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San Diego Chiropractic & Healing Center


Recently I've noticed that no matter whom I talk to, whether in conversations with patients in my practice or just friends outside of the office, no one seems to have a clue about how much protein they need?  Do you?

Let's first discuss what protein is and why we need it... Protein is essential to the body because it serves as a building block, like a "Lego", for so much of what we're made of. No matter which Lego creation you wish to make, even wildly different designs, they can't be made without the basic Lego block which is the whole foundation of the set.  Similarly, skin, muscles, bones, the organs of the body, red and white blood cells, hormones, enzymes, and every one of our cells are comprised of fundamental building blocks of protein.

Every day in our body there are old cells which are dying off in order to be replaced by new ones. When they die, the protein building blocks from the cells are mostly recycled, but the body's protein recycling efficiency is not quite 100%.   A few grams of protein are lost through our digestive tract and urine.  A gram is about the weight of a paperclip, and it just so happens that... The average sedentary 165 lb man looses the equivalent of about 70 grams (70 paperclips) weight of protein a day, and the average sedentary 130 lb woman looses the equivalent of about 50 grams (50 paperclips) weight of protein a day.

These figures are based on how much protein is lost from just the activities of daily living for people who are basically middle-aged couch potatoes.  So, even engaging in minimal subsistence living day to day, everyone still needs to replace at least as much protein as they lose!  Otherwise, here's what happens... when there isn't enough protein in our diets to replace what's lost, the body will first begin to "eat away" it's own muscles at the expense of losing the protein in our more vital organs such as the heart, liver, kidneys, nervous system, blood, etc.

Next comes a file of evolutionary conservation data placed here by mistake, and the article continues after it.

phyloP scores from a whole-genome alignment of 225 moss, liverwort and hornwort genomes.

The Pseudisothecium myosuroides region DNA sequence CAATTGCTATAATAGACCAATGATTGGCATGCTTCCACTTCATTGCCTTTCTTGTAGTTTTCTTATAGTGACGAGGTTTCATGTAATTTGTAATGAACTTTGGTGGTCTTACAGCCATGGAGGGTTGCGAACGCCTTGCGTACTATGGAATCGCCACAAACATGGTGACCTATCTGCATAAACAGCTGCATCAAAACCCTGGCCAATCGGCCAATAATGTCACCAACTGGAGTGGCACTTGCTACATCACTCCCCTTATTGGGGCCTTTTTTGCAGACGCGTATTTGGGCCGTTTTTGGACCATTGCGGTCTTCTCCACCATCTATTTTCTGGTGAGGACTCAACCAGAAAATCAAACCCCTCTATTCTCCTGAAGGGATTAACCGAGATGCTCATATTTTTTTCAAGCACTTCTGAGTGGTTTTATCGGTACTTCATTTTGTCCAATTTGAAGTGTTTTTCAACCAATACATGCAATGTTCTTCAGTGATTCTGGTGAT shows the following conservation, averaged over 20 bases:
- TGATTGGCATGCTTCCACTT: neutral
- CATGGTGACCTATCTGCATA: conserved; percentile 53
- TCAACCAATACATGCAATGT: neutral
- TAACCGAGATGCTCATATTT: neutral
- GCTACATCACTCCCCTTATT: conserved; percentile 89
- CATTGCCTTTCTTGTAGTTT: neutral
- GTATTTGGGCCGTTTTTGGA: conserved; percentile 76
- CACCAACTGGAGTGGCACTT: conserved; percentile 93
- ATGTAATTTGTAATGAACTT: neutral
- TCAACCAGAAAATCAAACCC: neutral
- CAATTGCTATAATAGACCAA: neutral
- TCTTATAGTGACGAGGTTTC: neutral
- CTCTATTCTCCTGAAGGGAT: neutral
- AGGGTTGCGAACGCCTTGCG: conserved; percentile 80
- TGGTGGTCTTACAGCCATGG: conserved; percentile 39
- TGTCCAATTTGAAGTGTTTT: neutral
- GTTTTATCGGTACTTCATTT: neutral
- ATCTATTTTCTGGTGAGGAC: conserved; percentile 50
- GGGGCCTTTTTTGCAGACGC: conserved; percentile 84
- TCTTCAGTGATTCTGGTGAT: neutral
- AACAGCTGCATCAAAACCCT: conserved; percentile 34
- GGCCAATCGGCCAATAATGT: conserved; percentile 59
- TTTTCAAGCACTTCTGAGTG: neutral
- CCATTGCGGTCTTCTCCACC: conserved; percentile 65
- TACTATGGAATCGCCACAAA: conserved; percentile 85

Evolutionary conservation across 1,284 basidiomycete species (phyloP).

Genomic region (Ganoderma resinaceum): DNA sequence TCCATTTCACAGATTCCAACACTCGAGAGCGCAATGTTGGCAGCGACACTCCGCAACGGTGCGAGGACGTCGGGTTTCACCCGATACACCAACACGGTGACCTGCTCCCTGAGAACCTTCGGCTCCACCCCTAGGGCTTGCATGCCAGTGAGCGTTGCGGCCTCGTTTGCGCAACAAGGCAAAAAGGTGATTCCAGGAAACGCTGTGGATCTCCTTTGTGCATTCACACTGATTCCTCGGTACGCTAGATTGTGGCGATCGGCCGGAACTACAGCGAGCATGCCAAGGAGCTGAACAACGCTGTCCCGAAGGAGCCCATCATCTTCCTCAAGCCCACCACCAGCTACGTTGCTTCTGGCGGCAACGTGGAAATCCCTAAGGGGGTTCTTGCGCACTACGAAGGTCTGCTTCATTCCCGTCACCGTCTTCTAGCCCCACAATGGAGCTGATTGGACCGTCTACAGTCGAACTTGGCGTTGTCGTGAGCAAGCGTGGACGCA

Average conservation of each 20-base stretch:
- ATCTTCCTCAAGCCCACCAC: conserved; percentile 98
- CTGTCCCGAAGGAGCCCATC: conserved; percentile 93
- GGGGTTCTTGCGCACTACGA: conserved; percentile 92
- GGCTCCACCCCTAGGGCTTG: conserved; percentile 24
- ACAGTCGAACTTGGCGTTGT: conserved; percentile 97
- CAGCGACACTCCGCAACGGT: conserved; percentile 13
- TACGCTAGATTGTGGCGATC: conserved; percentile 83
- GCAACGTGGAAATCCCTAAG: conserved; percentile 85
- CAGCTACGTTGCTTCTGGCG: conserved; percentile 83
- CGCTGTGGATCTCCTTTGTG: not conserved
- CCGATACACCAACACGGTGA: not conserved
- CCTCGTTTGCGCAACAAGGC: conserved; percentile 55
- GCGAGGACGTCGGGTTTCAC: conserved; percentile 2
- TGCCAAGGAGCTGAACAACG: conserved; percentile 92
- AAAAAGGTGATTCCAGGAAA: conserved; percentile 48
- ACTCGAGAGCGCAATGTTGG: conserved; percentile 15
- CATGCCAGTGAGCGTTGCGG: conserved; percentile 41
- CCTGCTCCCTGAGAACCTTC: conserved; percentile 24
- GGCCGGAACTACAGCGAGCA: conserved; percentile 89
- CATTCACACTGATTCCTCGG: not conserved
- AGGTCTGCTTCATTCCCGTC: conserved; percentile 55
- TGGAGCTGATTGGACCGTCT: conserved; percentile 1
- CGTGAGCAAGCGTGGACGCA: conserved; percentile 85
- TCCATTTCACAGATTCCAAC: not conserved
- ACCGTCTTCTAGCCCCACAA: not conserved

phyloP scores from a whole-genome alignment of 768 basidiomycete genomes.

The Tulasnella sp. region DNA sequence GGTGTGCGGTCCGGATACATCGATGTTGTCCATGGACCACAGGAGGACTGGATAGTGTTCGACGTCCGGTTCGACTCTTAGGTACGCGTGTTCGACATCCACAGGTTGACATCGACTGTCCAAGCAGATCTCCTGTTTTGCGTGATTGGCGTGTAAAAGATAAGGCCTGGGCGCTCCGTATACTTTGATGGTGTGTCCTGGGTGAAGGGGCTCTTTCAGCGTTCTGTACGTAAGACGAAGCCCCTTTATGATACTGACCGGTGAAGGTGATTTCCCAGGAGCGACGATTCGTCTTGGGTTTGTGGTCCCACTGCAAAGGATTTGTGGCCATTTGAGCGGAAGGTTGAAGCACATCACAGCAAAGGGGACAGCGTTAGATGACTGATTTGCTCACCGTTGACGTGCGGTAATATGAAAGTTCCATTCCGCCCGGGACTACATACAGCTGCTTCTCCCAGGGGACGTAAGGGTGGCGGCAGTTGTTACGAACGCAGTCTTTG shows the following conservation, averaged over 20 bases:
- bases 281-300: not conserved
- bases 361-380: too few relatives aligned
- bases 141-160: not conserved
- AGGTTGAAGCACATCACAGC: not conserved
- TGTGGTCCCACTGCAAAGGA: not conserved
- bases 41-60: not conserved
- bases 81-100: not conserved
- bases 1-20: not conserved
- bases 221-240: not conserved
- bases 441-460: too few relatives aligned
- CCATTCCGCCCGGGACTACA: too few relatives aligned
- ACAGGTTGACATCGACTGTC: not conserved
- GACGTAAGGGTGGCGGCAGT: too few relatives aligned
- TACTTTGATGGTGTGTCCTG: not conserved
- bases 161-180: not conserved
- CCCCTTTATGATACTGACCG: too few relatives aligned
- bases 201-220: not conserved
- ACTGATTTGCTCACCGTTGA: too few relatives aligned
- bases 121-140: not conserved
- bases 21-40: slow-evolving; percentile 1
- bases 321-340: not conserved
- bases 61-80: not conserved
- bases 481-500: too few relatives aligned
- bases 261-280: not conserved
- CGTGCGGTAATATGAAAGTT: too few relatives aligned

When we lose muscle, we become succeptible to injury more easily, and with less muscle to burn the calories we are eating, more of the calories we consume are turned into fat... so we lose muscle weight and gain fat weight.  Lately, I've seen so many people in my office whose body aches are so clearly -- in part -- due to poor dietary protein intake, that I have to mention this in our first visit!

Sooo... how much protein do we need?  Well if you are the average size middle age sedentary man or woman, divide your body weight by 2, and that's about how many grams of protein you need.  If you are younger & growing, pregnant or breast feeding, or more athletic, you can need significantly more protein... and perhaps you may need to divide your body weight by only 1.5 to arrive at how many grams of protein you need.

Where do you get protein?  Well look at the picture below.   While, yes, there is some protein in everything, it is found in highest amounts in meat, fish, poultry, legumes, nuts, seeds, and certain grains.